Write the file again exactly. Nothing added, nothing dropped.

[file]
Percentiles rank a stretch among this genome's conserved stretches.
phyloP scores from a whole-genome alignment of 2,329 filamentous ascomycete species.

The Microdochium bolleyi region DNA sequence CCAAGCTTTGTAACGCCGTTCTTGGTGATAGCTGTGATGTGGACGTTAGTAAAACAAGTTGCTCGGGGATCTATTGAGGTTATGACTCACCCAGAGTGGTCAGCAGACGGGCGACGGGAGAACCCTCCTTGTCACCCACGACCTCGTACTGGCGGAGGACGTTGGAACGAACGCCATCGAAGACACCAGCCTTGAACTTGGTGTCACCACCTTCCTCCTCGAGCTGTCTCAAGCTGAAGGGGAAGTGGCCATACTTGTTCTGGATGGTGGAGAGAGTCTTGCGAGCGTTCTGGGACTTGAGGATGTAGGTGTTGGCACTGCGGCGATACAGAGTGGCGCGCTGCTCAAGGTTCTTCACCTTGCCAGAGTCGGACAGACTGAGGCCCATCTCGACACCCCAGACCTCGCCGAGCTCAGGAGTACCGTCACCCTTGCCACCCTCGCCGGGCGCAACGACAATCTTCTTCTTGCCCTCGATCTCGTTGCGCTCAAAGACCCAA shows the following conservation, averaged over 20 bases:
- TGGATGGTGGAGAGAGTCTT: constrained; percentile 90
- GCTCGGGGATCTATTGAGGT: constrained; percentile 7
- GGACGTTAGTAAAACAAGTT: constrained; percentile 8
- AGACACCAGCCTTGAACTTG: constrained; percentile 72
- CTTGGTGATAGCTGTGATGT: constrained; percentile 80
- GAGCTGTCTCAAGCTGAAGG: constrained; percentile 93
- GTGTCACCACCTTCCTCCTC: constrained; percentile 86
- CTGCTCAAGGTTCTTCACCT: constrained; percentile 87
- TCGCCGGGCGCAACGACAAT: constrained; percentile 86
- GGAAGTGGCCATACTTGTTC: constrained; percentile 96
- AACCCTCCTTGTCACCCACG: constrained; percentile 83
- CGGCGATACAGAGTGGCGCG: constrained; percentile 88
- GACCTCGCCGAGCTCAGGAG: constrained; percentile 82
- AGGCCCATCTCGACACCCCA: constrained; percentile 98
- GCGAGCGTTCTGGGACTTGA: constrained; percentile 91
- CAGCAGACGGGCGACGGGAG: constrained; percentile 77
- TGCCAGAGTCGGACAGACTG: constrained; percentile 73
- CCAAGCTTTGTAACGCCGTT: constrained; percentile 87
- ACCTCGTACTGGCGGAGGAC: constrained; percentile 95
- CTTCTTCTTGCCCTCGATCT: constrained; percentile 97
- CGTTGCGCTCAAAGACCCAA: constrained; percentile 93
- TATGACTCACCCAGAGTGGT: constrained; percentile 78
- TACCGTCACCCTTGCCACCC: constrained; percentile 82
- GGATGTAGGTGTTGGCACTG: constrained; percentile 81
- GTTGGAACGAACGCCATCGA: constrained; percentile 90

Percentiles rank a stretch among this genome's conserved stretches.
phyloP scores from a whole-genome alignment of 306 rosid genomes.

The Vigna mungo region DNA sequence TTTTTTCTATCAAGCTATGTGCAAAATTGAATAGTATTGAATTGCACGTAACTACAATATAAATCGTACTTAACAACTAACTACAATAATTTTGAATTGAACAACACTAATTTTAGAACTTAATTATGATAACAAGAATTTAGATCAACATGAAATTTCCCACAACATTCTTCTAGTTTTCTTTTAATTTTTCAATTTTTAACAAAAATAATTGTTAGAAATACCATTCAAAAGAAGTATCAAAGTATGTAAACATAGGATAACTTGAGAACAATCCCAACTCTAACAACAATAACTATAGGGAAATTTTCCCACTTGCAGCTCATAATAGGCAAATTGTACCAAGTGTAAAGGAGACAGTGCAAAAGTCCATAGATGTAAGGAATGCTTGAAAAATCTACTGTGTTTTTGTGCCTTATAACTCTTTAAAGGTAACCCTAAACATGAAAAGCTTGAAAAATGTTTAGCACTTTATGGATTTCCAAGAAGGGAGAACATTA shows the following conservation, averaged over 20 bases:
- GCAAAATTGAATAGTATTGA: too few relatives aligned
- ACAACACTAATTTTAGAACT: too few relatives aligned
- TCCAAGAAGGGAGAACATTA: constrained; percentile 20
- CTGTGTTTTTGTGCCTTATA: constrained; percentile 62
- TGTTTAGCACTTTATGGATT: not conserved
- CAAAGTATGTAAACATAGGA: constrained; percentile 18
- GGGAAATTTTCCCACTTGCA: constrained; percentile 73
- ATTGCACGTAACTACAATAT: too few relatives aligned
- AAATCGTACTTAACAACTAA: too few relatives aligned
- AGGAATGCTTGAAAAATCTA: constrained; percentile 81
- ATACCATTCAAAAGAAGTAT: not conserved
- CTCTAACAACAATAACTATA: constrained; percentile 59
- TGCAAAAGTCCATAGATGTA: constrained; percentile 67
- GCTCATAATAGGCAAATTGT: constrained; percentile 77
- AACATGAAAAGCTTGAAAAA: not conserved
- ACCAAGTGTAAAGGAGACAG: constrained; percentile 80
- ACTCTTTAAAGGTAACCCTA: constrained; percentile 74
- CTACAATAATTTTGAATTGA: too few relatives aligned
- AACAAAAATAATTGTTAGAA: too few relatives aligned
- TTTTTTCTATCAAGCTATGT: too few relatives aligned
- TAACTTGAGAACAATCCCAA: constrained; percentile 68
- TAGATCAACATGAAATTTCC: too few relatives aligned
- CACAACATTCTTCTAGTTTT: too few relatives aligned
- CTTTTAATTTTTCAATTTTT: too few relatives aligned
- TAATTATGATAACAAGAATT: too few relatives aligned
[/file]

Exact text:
Percentiles rank a stretch among this genome's conserved stretches.
phyloP scores from a whole-genome alignment of 2,329 filamentous ascomycete species.

The Microdochium bolleyi region DNA sequence CCAAGCTTTGTAACGCCGTTCTTGGTGATAGCTGTGATGTGGACGTTAGTAAAACAAGTTGCTCGGGGATCTATTGAGGTTATGACTCACCCAGAGTGGTCAGCAGACGGGCGACGGGAGAACCCTCCTTGTCACCCACGACCTCGTACTGGCGGAGGACGTTGGAACGAACGCCATCGAAGACACCAGCCTTGAACTTGGTGTCACCACCTTCCTCCTCGAGCTGTCTCAAGCTGAAGGGGAAGTGGCCATACTTGTTCTGGATGGTGGAGAGAGTCTTGCGAGCGTTCTGGGACTTGAGGATGTAGGTGTTGGCACTGCGGCGATACAGAGTGGCGCGCTGCTCAAGGTTCTTCACCTTGCCAGAGTCGGACAGACTGAGGCCCATCTCGACACCCCAGACCTCGCCGAGCTCAGGAGTACCGTCACCCTTGCCACCCTCGCCGGGCGCAACGACAATCTTCTTCTTGCCCTCGATCTCGTTGCGCTCAAAGACCCAA shows the following conservation, averaged over 20 bases:
- TGGATGGTGGAGAGAGTCTT: constrained; percentile 90
- GCTCGGGGATCTATTGAGGT: constrained; percentile 7
- GGACGTTAGTAAAACAAGTT: constrained; percentile 8
- AGACACCAGCCTTGAACTTG: constrained; percentile 72
- CTTGGTGATAGCTGTGATGT: constrained; percentile 80
- GAGCTGTCTCAAGCTGAAGG: constrained; percentile 93
- GTGTCACCACCTTCCTCCTC: constrained; percentile 86
- CTGCTCAAGGTTCTTCACCT: constrained; percentile 87
- TCGCCGGGCGCAACGACAAT: constrained; percentile 86
- GGAAGTGGCCATACTTGTTC: constrained; percentile 96
- AACCCTCCTTGTCACCCACG: constrained; percentile 83
- CGGCGATACAGAGTGGCGCG: constrained; percentile 88
- GACCTCGCCGAGCTCAGGAG: constrained; percentile 82
- AGGCCCATCTCGACACCCCA: constrained; percentile 98
- GCGAGCGTTCTGGGACTTGA: constrained; percentile 91
- CAGCAGACGGGCGACGGGAG: constrained; percentile 77
- TGCCAGAGTCGGACAGACTG: constrained; percentile 73
- CCAAGCTTTGTAACGCCGTT: constrained; percentile 87
- ACCTCGTACTGGCGGAGGAC: constrained; percentile 95
- CTTCTTCTTGCCCTCGATCT: constrained; percentile 97
- CGTTGCGCTCAAAGACCCAA: constrained; percentile 93
- TATGACTCACCCAGAGTGGT: constrained; percentile 78
- TACCGTCACCCTTGCCACCC: constrained; percentile 82
- GGATGTAGGTGTTGGCACTG: constrained; percentile 81
- GTTGGAACGAACGCCATCGA: constrained; percentile 90

Percentiles rank a stretch among this genome's conserved stretches.
phyloP scores from a whole-genome alignment of 306 rosid genomes.

The Vigna mungo region DNA sequence TTTTTTCTATCAAGCTATGTGCAAAATTGAATAGTATTGAATTGCACGTAACTACAATATAAATCGTACTTAACAACTAACTACAATAATTTTGAATTGAACAACACTAATTTTAGAACTTAATTATGATAACAAGAATTTAGATCAACATGAAATTTCCCACAACATTCTTCTAGTTTTCTTTTAATTTTTCAATTTTTAACAAAAATAATTGTTAGAAATACCATTCAAAAGAAGTATCAAAGTATGTAAACATAGGATAACTTGAGAACAATCCCAACTCTAACAACAATAACTATAGGGAAATTTTCCCACTTGCAGCTCATAATAGGCAAATTGTACCAAGTGTAAAGGAGACAGTGCAAAAGTCCATAGATGTAAGGAATGCTTGAAAAATCTACTGTGTTTTTGTGCCTTATAACTCTTTAAAGGTAACCCTAAACATGAAAAGCTTGAAAAATGTTTAGCACTTTATGGATTTCCAAGAAGGGAGAACATTA shows the following conservation, averaged over 20 bases:
- GCAAAATTGAATAGTATTGA: too few relatives aligned
- ACAACACTAATTTTAGAACT: too few relatives aligned
- TCCAAGAAGGGAGAACATTA: constrained; percentile 20
- CTGTGTTTTTGTGCCTTATA: constrained; percentile 62
- TGTTTAGCACTTTATGGATT: not conserved
- CAAAGTATGTAAACATAGGA: constrained; percentile 18
- GGGAAATTTTCCCACTTGCA: constrained; percentile 73
- ATTGCACGTAACTACAATAT: too few relatives aligned
- AAATCGTACTTAACAACTAA: too few relatives aligned
- AGGAATGCTTGAAAAATCTA: constrained; percentile 81
- ATACCATTCAAAAGAAGTAT: not conserved
- CTCTAACAACAATAACTATA: constrained; percentile 59
- TGCAAAAGTCCATAGATGTA: constrained; percentile 67
- GCTCATAATAGGCAAATTGT: constrained; percentile 77
- AACATGAAAAGCTTGAAAAA: not conserved
- ACCAAGTGTAAAGGAGACAG: constrained; percentile 80
- ACTCTTTAAAGGTAACCCTA: constrained; percentile 74
- CTACAATAATTTTGAATTGA: too few relatives aligned
- AACAAAAATAATTGTTAGAA: too few relatives aligned
- TTTTTTCTATCAAGCTATGT: too few relatives aligned
- TAACTTGAGAACAATCCCAA: constrained; percentile 68
- TAGATCAACATGAAATTTCC: too few relatives aligned
- CACAACATTCTTCTAGTTTT: too few relatives aligned
- CTTTTAATTTTTCAATTTTT: too few relatives aligned
- TAATTATGATAACAAGAATT: too few relatives aligned